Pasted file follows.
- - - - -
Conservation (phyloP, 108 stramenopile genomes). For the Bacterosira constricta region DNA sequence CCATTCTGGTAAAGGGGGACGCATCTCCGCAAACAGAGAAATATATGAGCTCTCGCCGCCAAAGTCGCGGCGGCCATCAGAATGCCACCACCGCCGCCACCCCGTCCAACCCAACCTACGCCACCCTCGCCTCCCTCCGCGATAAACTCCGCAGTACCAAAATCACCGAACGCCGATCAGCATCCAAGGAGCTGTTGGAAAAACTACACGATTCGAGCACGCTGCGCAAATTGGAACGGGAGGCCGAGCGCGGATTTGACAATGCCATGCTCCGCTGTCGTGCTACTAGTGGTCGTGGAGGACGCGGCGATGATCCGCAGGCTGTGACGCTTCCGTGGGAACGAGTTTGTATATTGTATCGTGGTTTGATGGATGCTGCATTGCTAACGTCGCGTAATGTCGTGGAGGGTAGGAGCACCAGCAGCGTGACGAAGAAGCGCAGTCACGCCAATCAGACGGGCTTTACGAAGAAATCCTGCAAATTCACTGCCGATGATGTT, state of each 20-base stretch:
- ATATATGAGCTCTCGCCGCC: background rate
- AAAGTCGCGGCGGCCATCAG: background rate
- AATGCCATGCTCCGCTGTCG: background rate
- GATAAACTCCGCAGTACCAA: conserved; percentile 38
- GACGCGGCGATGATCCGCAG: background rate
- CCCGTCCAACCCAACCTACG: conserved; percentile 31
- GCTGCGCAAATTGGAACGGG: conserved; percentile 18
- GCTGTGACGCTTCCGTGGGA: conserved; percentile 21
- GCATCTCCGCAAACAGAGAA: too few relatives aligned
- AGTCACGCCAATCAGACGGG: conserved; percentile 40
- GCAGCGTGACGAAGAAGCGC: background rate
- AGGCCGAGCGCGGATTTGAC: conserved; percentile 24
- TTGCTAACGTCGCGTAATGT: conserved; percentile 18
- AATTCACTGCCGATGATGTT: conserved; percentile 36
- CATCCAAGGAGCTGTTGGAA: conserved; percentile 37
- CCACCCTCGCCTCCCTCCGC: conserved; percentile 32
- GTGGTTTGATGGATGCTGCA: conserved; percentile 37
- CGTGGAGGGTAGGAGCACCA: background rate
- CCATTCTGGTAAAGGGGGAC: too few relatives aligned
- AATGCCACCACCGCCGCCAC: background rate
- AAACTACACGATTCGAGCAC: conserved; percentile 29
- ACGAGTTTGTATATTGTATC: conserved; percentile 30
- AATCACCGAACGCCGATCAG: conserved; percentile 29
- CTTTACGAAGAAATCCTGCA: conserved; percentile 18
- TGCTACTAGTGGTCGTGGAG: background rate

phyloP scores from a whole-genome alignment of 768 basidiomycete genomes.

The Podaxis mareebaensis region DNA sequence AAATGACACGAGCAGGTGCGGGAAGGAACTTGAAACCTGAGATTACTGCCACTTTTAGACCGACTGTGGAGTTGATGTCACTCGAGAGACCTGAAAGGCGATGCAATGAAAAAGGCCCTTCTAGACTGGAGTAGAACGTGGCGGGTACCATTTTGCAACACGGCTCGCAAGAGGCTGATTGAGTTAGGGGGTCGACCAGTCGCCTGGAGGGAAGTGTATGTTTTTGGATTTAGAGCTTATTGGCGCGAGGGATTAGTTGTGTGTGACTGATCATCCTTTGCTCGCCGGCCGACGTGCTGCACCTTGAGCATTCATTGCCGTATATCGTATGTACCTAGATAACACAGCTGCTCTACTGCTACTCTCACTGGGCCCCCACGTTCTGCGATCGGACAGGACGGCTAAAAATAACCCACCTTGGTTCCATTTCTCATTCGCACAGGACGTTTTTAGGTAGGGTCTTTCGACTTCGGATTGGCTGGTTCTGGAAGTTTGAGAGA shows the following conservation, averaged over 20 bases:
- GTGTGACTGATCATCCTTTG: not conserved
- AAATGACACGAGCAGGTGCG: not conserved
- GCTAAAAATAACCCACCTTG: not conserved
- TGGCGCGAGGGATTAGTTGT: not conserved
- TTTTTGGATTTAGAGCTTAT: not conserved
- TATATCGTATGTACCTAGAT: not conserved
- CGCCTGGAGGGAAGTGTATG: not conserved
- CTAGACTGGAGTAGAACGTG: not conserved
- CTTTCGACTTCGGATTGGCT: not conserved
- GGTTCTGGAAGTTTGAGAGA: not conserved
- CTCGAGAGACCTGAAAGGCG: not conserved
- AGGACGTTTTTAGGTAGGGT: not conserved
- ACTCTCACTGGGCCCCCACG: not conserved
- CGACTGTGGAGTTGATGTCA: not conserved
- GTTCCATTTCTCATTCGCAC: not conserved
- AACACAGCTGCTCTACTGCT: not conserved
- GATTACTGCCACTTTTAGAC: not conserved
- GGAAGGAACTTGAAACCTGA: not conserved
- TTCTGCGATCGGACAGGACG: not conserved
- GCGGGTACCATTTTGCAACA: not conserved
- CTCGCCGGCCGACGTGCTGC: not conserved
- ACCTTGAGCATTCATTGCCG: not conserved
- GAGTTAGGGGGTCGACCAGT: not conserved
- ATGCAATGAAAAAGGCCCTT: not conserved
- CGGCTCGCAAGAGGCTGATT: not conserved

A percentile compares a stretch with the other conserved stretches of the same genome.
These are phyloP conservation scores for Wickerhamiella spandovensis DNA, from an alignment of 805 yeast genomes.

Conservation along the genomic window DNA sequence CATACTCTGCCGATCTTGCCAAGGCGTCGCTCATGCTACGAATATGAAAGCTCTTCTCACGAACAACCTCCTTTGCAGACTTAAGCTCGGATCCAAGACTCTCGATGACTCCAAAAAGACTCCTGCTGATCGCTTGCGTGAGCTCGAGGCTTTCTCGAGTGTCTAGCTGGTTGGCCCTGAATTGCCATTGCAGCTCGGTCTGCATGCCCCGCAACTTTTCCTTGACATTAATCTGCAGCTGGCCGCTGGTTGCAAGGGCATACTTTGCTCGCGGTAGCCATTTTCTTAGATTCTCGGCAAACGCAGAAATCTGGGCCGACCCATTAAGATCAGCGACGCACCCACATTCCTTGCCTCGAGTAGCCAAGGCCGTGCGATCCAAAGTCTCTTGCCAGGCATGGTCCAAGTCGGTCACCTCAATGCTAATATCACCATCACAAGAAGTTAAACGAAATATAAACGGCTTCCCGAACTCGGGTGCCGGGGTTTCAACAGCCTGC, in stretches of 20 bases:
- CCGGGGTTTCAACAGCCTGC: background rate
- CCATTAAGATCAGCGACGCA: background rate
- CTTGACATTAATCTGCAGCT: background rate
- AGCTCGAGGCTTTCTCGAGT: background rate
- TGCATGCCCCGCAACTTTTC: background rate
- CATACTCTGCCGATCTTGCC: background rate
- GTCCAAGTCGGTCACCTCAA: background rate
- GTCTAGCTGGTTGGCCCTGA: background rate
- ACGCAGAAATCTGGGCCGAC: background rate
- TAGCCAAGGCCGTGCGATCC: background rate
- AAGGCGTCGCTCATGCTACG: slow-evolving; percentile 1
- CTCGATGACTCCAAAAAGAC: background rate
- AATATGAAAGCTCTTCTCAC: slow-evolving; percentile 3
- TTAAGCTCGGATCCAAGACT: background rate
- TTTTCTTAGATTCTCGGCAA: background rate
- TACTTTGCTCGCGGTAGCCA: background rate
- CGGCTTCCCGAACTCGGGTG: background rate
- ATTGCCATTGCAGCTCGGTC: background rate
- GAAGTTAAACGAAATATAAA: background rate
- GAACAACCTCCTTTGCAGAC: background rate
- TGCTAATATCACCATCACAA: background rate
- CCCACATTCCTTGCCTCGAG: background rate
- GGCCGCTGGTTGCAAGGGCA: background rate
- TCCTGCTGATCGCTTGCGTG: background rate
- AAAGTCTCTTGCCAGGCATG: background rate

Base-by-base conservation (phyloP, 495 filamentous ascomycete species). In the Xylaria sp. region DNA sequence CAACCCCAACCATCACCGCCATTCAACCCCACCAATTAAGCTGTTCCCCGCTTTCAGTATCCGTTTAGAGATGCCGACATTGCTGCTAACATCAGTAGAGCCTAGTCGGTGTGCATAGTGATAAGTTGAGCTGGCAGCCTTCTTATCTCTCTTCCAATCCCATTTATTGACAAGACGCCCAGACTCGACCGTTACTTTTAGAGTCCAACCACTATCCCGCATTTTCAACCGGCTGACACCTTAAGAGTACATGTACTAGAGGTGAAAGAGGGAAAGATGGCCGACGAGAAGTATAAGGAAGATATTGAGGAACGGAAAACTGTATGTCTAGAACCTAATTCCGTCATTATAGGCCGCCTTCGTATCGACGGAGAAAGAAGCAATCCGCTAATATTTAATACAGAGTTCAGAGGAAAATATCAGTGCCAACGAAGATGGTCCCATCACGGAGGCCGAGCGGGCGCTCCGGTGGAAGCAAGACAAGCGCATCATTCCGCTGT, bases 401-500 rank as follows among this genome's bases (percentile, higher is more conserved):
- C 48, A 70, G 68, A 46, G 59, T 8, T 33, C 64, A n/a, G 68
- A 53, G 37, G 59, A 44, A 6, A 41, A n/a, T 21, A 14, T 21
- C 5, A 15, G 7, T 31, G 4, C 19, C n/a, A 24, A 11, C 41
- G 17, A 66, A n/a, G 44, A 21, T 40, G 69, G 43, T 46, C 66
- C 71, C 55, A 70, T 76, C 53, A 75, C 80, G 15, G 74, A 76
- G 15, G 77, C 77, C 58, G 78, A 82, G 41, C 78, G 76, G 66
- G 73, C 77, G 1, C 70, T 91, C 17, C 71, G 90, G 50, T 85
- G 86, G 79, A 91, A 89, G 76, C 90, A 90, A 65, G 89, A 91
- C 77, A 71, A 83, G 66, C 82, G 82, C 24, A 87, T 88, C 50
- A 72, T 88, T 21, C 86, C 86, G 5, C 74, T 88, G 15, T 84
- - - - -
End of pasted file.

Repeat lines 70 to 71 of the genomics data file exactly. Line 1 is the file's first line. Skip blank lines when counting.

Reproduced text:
- TTAAGCTCGGATCCAAGACT: background rate
- TTTTCTTAGATTCTCGGCAA: background rate